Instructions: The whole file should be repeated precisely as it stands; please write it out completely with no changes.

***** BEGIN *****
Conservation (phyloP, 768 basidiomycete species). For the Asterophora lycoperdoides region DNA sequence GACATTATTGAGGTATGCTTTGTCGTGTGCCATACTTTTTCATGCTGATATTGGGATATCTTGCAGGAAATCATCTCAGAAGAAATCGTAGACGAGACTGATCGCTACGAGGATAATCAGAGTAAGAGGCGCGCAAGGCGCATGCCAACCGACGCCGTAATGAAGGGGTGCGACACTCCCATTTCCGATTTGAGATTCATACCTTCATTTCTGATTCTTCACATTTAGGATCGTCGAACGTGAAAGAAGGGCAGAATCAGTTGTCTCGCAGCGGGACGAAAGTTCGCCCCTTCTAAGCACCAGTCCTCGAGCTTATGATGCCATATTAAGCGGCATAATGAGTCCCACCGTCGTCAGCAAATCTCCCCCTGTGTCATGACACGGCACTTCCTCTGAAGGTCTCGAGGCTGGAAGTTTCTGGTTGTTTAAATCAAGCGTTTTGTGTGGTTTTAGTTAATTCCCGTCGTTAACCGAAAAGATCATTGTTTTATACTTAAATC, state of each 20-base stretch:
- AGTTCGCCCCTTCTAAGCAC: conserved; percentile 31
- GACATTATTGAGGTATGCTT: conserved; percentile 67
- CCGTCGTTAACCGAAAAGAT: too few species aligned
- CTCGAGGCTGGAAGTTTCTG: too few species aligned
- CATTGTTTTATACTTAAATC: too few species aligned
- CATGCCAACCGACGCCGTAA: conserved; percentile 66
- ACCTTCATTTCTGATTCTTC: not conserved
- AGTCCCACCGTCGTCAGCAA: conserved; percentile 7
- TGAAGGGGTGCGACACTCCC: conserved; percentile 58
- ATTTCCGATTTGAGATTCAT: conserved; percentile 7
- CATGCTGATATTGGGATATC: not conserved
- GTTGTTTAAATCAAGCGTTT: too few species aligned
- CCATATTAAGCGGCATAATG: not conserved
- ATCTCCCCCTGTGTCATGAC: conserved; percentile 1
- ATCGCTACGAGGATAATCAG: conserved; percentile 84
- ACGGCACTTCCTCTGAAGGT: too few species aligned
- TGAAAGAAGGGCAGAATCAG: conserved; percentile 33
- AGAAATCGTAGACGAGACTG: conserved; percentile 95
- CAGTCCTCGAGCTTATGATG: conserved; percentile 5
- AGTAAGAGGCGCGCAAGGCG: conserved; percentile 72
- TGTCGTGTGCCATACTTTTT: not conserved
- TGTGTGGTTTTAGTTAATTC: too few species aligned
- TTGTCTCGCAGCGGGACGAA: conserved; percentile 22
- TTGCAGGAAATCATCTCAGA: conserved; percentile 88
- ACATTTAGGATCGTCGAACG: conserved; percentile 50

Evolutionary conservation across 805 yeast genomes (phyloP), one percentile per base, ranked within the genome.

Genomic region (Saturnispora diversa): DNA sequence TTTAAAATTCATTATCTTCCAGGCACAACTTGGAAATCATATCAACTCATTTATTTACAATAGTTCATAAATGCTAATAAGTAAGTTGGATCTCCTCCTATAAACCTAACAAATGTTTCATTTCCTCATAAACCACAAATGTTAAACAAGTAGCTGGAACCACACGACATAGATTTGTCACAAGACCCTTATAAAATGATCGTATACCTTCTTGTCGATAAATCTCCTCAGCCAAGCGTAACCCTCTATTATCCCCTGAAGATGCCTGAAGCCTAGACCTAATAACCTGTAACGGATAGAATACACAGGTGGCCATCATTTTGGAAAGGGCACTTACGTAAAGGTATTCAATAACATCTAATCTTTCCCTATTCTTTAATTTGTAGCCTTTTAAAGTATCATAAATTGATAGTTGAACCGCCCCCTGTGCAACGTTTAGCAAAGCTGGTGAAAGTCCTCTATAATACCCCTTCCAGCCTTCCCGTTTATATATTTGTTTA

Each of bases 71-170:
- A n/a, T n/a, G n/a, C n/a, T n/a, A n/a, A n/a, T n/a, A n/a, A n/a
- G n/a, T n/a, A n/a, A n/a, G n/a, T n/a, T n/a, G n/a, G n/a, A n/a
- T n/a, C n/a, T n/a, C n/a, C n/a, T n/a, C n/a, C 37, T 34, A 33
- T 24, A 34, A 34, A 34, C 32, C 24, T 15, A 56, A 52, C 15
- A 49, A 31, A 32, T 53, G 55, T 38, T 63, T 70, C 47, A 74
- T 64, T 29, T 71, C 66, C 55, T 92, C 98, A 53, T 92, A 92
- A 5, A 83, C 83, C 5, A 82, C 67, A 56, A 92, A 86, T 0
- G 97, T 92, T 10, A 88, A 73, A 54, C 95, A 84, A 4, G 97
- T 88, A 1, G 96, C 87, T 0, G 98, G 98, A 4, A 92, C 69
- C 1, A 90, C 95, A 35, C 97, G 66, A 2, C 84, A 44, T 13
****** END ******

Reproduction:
Conservation (phyloP, 768 basidiomycete species). For the Asterophora lycoperdoides region DNA sequence GACATTATTGAGGTATGCTTTGTCGTGTGCCATACTTTTTCATGCTGATATTGGGATATCTTGCAGGAAATCATCTCAGAAGAAATCGTAGACGAGACTGATCGCTACGAGGATAATCAGAGTAAGAGGCGCGCAAGGCGCATGCCAACCGACGCCGTAATGAAGGGGTGCGACACTCCCATTTCCGATTTGAGATTCATACCTTCATTTCTGATTCTTCACATTTAGGATCGTCGAACGTGAAAGAAGGGCAGAATCAGTTGTCTCGCAGCGGGACGAAAGTTCGCCCCTTCTAAGCACCAGTCCTCGAGCTTATGATGCCATATTAAGCGGCATAATGAGTCCCACCGTCGTCAGCAAATCTCCCCCTGTGTCATGACACGGCACTTCCTCTGAAGGTCTCGAGGCTGGAAGTTTCTGGTTGTTTAAATCAAGCGTTTTGTGTGGTTTTAGTTAATTCCCGTCGTTAACCGAAAAGATCATTGTTTTATACTTAAATC, state of each 20-base stretch:
- AGTTCGCCCCTTCTAAGCAC: conserved; percentile 31
- GACATTATTGAGGTATGCTT: conserved; percentile 67
- CCGTCGTTAACCGAAAAGAT: too few species aligned
- CTCGAGGCTGGAAGTTTCTG: too few species aligned
- CATTGTTTTATACTTAAATC: too few species aligned
- CATGCCAACCGACGCCGTAA: conserved; percentile 66
- ACCTTCATTTCTGATTCTTC: not conserved
- AGTCCCACCGTCGTCAGCAA: conserved; percentile 7
- TGAAGGGGTGCGACACTCCC: conserved; percentile 58
- ATTTCCGATTTGAGATTCAT: conserved; percentile 7
- CATGCTGATATTGGGATATC: not conserved
- GTTGTTTAAATCAAGCGTTT: too few species aligned
- CCATATTAAGCGGCATAATG: not conserved
- ATCTCCCCCTGTGTCATGAC: conserved; percentile 1
- ATCGCTACGAGGATAATCAG: conserved; percentile 84
- ACGGCACTTCCTCTGAAGGT: too few species aligned
- TGAAAGAAGGGCAGAATCAG: conserved; percentile 33
- AGAAATCGTAGACGAGACTG: conserved; percentile 95
- CAGTCCTCGAGCTTATGATG: conserved; percentile 5
- AGTAAGAGGCGCGCAAGGCG: conserved; percentile 72
- TGTCGTGTGCCATACTTTTT: not conserved
- TGTGTGGTTTTAGTTAATTC: too few species aligned
- TTGTCTCGCAGCGGGACGAA: conserved; percentile 22
- TTGCAGGAAATCATCTCAGA: conserved; percentile 88
- ACATTTAGGATCGTCGAACG: conserved; percentile 50

Evolutionary conservation across 805 yeast genomes (phyloP), one percentile per base, ranked within the genome.

Genomic region (Saturnispora diversa): DNA sequence TTTAAAATTCATTATCTTCCAGGCACAACTTGGAAATCATATCAACTCATTTATTTACAATAGTTCATAAATGCTAATAAGTAAGTTGGATCTCCTCCTATAAACCTAACAAATGTTTCATTTCCTCATAAACCACAAATGTTAAACAAGTAGCTGGAACCACACGACATAGATTTGTCACAAGACCCTTATAAAATGATCGTATACCTTCTTGTCGATAAATCTCCTCAGCCAAGCGTAACCCTCTATTATCCCCTGAAGATGCCTGAAGCCTAGACCTAATAACCTGTAACGGATAGAATACACAGGTGGCCATCATTTTGGAAAGGGCACTTACGTAAAGGTATTCAATAACATCTAATCTTTCCCTATTCTTTAATTTGTAGCCTTTTAAAGTATCATAAATTGATAGTTGAACCGCCCCCTGTGCAACGTTTAGCAAAGCTGGTGAAAGTCCTCTATAATACCCCTTCCAGCCTTCCCGTTTATATATTTGTTTA

Each of bases 71-170:
- A n/a, T n/a, G n/a, C n/a, T n/a, A n/a, A n/a, T n/a, A n/a, A n/a
- G n/a, T n/a, A n/a, A n/a, G n/a, T n/a, T n/a, G n/a, G n/a, A n/a
- T n/a, C n/a, T n/a, C n/a, C n/a, T n/a, C n/a, C 37, T 34, A 33
- T 24, A 34, A 34, A 34, C 32, C 24, T 15, A 56, A 52, C 15
- A 49, A 31, A 32, T 53, G 55, T 38, T 63, T 70, C 47, A 74
- T 64, T 29, T 71, C 66, C 55, T 92, C 98, A 53, T 92, A 92
- A 5, A 83, C 83, C 5, A 82, C 67, A 56, A 92, A 86, T 0
- G 97, T 92, T 10, A 88, A 73, A 54, C 95, A 84, A 4, G 97
- T 88, A 1, G 96, C 87, T 0, G 98, G 98, A 4, A 92, C 69
- C 1, A 90, C 95, A 35, C 97, G 66, A 2, C 84, A 44, T 13